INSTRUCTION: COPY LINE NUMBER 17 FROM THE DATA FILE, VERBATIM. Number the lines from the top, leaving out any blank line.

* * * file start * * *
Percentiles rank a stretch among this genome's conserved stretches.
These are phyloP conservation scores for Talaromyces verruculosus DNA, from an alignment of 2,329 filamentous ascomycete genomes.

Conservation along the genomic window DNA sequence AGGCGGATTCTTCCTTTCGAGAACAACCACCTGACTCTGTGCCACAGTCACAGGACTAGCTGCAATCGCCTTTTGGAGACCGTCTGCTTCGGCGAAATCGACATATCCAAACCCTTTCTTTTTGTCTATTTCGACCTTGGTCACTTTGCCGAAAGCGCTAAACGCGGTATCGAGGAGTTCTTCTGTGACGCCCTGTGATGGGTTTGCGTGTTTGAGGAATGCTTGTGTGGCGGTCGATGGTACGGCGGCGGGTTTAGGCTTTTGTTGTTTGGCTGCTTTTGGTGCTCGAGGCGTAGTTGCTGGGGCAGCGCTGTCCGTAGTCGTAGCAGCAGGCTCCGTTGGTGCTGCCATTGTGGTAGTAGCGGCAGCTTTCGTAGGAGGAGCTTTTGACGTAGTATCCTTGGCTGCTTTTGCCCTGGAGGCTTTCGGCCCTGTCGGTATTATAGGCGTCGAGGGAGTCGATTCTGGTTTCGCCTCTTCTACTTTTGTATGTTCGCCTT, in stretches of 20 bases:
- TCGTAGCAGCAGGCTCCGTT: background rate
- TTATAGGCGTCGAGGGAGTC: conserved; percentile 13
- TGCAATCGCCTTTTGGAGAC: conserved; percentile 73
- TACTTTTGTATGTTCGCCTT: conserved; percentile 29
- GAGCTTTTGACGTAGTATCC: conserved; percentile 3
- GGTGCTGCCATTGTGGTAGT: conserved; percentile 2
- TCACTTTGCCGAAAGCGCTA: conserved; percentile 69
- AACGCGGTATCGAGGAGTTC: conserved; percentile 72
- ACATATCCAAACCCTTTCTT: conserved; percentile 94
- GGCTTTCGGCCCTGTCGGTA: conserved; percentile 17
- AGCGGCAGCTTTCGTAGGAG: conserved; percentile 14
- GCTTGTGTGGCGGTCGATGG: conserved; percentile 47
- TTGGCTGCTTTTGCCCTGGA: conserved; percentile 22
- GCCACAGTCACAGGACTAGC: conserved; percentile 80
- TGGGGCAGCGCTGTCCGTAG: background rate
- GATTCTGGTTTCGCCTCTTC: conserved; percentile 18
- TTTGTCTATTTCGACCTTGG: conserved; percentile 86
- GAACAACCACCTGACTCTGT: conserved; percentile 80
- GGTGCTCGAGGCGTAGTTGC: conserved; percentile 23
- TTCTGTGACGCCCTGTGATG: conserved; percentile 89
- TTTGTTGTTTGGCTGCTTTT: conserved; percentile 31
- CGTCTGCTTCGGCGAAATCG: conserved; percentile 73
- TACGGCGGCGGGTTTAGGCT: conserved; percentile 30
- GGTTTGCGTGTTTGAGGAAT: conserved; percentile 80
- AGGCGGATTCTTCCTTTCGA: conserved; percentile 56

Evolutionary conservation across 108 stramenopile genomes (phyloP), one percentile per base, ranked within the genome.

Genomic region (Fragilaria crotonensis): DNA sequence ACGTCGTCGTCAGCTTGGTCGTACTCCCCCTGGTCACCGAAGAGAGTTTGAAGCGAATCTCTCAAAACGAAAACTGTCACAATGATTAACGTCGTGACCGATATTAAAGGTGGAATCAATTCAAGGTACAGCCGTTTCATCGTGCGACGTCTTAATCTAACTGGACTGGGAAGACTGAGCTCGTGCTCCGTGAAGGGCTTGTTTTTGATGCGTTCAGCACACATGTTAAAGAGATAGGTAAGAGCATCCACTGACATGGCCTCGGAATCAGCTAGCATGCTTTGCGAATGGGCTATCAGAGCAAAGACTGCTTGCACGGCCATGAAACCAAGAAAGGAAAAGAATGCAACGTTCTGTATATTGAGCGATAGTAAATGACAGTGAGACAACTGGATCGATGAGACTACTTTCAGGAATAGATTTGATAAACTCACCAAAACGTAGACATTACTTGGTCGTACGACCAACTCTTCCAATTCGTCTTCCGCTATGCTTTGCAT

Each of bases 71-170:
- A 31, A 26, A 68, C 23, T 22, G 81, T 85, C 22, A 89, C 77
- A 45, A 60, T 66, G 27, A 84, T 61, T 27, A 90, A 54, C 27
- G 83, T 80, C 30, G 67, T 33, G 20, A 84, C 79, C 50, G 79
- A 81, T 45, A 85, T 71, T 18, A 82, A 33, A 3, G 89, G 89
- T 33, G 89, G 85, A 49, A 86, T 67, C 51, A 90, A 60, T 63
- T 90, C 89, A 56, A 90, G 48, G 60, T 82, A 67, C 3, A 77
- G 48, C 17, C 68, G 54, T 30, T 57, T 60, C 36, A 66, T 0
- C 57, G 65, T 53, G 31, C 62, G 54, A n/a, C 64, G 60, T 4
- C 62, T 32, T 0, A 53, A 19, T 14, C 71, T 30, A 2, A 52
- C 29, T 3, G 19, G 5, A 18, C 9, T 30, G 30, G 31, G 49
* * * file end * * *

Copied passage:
- GCCACAGTCACAGGACTAGC: conserved; percentile 80